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At Munich Security Conference, defense ministers mull NATO future

Doubts concerning NATO's future have proliferated across the alliance and beyond its borders. But a common thread has woven member defense ministers' reactions to the question.

Near the stroke of midnight, five NATO defense ministers gathered at the Munich Security Conference to discuss whether – in US President Donald Trump's words – the transatlantic alliance was "obsolete."

First to speak, British Defense Minister Michael Fallon answered simply, but with robust clarity.

"The only answer to the question is: NATO is very important in 2017. But to remain important, NATO must act faster," Fallon said. "The alliance needs to be ready to project stability beyond its borders."

In the wake of Russia's illegal annexation of the Crimean peninsula, NATO member states committed to bolstering the alliance's eastern flank, deploying battalions in a defense posture known as enhanced forward presence.

The move came under sharp criticism from Moscow, which claims it represents a provocative maneuver that posed a threat on Russia's borders.

However, Fallon did not mince his words when describing the Kremlin's strategies to undermine democracies on its periphery, in part as a response to Trump's often-provocative remarks.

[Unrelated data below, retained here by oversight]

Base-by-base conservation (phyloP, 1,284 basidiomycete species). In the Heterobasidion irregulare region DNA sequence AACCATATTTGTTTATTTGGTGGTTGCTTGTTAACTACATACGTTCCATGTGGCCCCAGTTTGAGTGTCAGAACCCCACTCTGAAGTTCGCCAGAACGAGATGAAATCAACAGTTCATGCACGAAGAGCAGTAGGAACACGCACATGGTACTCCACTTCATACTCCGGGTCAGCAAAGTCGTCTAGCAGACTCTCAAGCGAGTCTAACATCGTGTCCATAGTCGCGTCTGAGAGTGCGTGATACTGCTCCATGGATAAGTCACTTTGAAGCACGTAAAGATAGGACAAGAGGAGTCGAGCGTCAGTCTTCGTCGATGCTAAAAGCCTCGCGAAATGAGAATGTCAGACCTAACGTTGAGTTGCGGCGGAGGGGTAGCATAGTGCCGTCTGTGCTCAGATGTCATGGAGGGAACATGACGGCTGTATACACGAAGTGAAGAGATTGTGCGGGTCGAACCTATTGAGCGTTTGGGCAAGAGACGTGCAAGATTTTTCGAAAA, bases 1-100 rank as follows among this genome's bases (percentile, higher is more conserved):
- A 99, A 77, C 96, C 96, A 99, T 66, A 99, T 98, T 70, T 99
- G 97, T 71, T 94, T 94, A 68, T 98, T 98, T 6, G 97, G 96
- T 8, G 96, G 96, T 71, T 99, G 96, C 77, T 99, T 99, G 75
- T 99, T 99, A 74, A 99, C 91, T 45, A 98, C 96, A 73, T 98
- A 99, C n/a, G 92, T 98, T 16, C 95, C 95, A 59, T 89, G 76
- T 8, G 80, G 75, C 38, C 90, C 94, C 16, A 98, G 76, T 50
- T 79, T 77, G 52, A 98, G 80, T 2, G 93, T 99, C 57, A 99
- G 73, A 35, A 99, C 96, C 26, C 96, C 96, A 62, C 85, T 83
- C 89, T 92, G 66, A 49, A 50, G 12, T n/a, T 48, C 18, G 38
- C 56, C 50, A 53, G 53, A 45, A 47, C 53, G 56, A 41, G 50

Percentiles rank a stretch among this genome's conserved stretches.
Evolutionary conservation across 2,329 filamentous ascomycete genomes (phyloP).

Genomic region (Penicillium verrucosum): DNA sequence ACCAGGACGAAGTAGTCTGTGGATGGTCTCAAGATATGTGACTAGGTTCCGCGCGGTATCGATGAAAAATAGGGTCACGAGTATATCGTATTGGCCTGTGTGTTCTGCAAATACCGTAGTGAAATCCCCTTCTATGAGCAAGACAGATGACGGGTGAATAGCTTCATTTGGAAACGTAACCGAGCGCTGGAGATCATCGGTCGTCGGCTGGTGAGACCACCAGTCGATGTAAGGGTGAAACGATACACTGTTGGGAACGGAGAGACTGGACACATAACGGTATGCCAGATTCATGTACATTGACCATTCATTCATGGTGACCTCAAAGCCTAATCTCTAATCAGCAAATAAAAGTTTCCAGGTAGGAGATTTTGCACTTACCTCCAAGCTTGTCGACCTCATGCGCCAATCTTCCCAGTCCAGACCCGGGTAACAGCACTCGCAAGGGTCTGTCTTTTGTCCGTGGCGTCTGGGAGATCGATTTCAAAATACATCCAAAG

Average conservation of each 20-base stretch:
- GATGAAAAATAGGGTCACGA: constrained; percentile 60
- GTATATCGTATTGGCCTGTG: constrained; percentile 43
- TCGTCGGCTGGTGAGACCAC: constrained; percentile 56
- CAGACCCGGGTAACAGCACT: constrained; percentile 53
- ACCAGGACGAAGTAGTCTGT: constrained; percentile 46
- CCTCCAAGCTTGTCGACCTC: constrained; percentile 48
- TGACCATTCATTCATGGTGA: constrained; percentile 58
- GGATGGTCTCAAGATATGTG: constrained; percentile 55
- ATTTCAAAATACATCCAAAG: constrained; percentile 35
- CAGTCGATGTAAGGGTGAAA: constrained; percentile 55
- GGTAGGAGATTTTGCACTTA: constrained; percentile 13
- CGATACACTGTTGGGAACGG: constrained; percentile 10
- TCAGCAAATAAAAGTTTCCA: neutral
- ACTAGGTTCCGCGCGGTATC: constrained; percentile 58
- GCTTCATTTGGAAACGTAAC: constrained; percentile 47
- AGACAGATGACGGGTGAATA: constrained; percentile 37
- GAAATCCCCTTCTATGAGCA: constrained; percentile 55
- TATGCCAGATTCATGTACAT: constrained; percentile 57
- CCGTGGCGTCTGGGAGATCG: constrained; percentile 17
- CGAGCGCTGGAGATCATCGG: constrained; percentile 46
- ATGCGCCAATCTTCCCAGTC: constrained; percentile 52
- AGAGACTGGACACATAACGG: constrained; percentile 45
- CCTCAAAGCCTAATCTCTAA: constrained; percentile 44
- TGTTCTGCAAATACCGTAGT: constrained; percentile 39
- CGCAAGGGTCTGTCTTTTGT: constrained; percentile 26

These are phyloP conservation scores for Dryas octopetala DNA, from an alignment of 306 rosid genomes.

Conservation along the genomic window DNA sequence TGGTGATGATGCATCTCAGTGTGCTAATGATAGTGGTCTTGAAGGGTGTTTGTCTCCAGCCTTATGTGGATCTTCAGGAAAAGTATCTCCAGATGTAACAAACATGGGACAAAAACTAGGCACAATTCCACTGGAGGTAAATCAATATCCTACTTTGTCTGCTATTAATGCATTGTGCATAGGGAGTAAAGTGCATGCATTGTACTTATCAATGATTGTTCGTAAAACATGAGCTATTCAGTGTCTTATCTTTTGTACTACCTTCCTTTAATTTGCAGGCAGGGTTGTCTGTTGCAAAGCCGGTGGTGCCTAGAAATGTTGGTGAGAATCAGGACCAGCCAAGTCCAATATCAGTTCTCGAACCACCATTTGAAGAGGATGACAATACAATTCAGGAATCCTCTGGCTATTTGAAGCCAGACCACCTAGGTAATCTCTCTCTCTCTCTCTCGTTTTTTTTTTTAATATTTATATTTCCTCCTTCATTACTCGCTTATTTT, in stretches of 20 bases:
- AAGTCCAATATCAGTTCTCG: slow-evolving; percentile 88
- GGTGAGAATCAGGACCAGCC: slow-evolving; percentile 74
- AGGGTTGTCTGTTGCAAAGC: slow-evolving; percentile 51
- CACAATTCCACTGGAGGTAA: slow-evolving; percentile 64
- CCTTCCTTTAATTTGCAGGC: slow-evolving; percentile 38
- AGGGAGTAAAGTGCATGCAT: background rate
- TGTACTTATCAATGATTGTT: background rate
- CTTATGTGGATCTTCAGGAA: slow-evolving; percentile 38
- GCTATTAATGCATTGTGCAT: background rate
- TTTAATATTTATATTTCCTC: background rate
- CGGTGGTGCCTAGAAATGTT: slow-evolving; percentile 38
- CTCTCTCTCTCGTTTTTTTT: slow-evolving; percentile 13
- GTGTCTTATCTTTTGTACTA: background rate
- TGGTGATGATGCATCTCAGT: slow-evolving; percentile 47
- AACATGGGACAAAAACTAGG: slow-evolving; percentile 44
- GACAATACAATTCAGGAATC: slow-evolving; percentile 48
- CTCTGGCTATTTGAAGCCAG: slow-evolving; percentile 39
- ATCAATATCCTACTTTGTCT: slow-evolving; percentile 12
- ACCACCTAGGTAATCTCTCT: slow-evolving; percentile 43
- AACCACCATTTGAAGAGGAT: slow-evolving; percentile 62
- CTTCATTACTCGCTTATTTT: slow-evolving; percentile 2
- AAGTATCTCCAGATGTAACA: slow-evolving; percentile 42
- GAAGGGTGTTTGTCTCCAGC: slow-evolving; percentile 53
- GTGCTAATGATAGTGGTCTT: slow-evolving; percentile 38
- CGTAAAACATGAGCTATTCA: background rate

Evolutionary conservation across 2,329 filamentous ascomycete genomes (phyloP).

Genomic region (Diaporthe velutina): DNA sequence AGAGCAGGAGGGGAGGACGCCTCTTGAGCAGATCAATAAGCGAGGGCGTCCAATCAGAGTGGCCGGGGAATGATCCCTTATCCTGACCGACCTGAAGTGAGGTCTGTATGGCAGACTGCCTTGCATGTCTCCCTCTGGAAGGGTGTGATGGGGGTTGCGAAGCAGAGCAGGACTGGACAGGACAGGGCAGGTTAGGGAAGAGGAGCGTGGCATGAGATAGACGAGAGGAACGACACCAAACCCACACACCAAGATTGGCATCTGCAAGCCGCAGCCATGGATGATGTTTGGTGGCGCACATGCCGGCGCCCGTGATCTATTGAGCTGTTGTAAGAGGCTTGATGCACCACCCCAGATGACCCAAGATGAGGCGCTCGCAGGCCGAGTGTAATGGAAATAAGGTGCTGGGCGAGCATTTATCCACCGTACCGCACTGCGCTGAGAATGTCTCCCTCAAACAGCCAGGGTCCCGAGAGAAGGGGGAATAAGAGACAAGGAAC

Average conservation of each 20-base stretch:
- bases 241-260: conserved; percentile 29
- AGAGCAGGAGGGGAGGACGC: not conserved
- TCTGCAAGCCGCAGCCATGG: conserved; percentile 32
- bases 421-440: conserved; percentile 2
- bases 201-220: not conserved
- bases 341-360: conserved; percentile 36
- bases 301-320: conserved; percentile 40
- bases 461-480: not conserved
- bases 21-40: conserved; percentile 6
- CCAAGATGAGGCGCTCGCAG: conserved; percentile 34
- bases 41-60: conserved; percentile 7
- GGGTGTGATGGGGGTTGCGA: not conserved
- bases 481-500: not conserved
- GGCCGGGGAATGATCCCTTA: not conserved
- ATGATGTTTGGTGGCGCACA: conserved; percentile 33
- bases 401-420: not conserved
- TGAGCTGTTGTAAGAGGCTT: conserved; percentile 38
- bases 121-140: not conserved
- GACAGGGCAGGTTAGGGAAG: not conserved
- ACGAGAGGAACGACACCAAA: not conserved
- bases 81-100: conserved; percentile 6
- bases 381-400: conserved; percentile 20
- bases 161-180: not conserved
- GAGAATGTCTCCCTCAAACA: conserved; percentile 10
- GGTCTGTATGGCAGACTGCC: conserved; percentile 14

Russian Prime Minister Dmitry Medvedev arrives at the 52nd Munich Security Conference (MSC) in Munich, February 13, 2016

Russian Prime Minister Dmitry Medvedev arrives at the 52nd Munich Security Conference (MSC) in Munich, February 13, 2016

"It's Putin, not Trump, who's deploying those missiles. It's Putin, not Trump, who's interfering in foreign democracies," Fallon said.

Watch video 01:43

Munich Security Conference: Day One

'Values that unite us'

But beyond the perceived threats posed by Russia's military maneuvers in the region and vulnerabilities on the alliance's southern borders, there was an essential thread that wove the defense ministers' responses to the question.

"Let us not forget that NATO is the backbone of our value system," said Dutch Defense Minister Jeanine Hennis-Plasschaert.

But what precisely are these values?

"Democracy, freedom of speech, freedom of the media, independence of the judiciary, protection of minorities: these are the values that unite us," NATO Secretary General Jens Stoltenberg said in September.

They represent "the fundamental values which unite so many countries across Europe," he said in the Georgian capital of Tbilisi.

Canadian Defense Minister Harjit Sajjan noted that "solidarity" and "interoperability" gave the alliance its character and ability to operate in unity, while Turkish Defense Minister Fikri Isik said "uniting our forces is not a preference."

But instead of asking whether NATO is "obsolete," a much more compelling question raised by Sajjan was: "Where would Europe be if it weren't for NATO?"

Watch video 25:59

America first: A threat to the world order?

 

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